Put on your seatbelts, here we goJune 23, 2015 9:00
Aligning Talent with Strategic Priorities
By Ravin Jesuthasan, CFA and the global practice leader of Towers Watson’s talent management division
July 6, 2014 4:20 by kippreport
Many organisations view performance management through a narrow lens. Its tactical and transactional aspects often overshadow its strategic role.
All too frequently, performance management is viewed primarily as a tool that aids in compliance with certain critical HR processes, including goal setting, mid- and year-end reviews, etc., which help to ensure the balanced distribution of compensation and other rewards.
Because they have limited visibility into the value of different employee groups and roles, organisations will often opt to spread HR investments equally across organisational units — for example, investing a comparable amount into critical-skill employees, as in employees whose skills contribute less economic value.
Aligning decision making with business strategy
Unlike many HR processes, performance management has a direct and often missed connection to a company’s business strategy and key value drivers. While much has been written about cascading goals and the importance of aligning individual key performance indicators (KPIs) with business objectives, research suggests there is plenty of room for improvement.
According to the 2012 Towers Watson Global Workforce Study, 37 percent of the global employee sample gave either a negative or neutral response when asked if they understood their company’s business goals. A similar percentage (38 percent) gave either a negative or neutral response when asked if they understood how their job contributes to their organisations achieving their business goals. Moreover, in companies that do attempt to align individual KPIs with broader company objectives, the process of cascading goals is often purely a strategy agnostic, financial exercise. While financial goals may be relevant to executive leaders, they often have minimal relevance to employees at lower levels.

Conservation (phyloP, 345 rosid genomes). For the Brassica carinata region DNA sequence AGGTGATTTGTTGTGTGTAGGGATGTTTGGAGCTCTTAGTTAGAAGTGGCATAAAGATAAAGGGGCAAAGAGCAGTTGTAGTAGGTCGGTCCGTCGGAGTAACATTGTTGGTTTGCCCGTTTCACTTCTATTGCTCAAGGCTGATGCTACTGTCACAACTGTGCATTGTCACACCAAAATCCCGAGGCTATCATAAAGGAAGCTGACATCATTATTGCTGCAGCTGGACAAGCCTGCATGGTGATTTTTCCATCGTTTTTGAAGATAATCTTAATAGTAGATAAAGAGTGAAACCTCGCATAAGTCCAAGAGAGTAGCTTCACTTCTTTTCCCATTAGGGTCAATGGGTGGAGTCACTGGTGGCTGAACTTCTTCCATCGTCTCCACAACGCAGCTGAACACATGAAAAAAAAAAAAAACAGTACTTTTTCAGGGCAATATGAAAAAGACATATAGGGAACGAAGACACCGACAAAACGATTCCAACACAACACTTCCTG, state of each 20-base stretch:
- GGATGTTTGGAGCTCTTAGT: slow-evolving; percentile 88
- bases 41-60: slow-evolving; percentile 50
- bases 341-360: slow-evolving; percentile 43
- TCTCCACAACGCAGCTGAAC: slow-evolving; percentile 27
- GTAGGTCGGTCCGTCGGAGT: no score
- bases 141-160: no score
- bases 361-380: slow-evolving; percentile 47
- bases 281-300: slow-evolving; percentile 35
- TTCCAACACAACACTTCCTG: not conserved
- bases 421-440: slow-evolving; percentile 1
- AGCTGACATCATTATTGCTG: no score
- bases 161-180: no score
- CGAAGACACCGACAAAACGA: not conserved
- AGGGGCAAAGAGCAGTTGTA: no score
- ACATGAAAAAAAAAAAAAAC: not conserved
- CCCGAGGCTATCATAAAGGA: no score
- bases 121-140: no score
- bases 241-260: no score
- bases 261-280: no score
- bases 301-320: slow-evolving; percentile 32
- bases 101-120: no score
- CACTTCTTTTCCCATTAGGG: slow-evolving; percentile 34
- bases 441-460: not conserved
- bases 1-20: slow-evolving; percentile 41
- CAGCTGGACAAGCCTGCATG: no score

Towers Watson research over the years has found that high-performing companies emphasize specific cultural attributes based on their chosen strategy, whether it’s efficiency, quality, innovation, customer service or brand strategies. These cultural attributes have significant implication for all aspects of performance management, including determining the types of goals to use, how targets are set, the degree of variance between targets across a given employee population, etc. Yet it is rare for an organization to start with the cultural attributes required to execute its strategy when it thinks about designing its performance management process.
Another area of opportunity to reflect an organisation’s strategy — the pathway to delivering financial outcomes — is in employee goals. This integration can be accomplished by cascading the nonfinancial goals of the organisation into individual employee objectives in various functions.
To achieve their strategic priorities, organisations need to understand how different employee groups drive value. Best practice organisations use workforce segmentation to accomplish this objective. Workforce segmentation helps organisations understand where variations in performance among employee groups really matters — that is, where great performance really makes a difference versus good performance.
Knowing this difference is essential to ensuring the right degree of stretch in goals. For example, in a global airline, having 100 percent of pilots operate at the expected level of performance is essential to the integrity of the business model, while having flight attendants strive to exceed customer expectations is critical to differentiating the airline on the basis of its primary strategy: customer service.
Organisations have a great opportunity to transform their use of performance management as a business management tool that aligns decision making differentially across various roles, reflects the unique aspects of the business model and culture, and considers the risk profile of the industry. With an understanding of these issues, they can better calibrate and integrate evidence based performance targets and rewards across the organisation.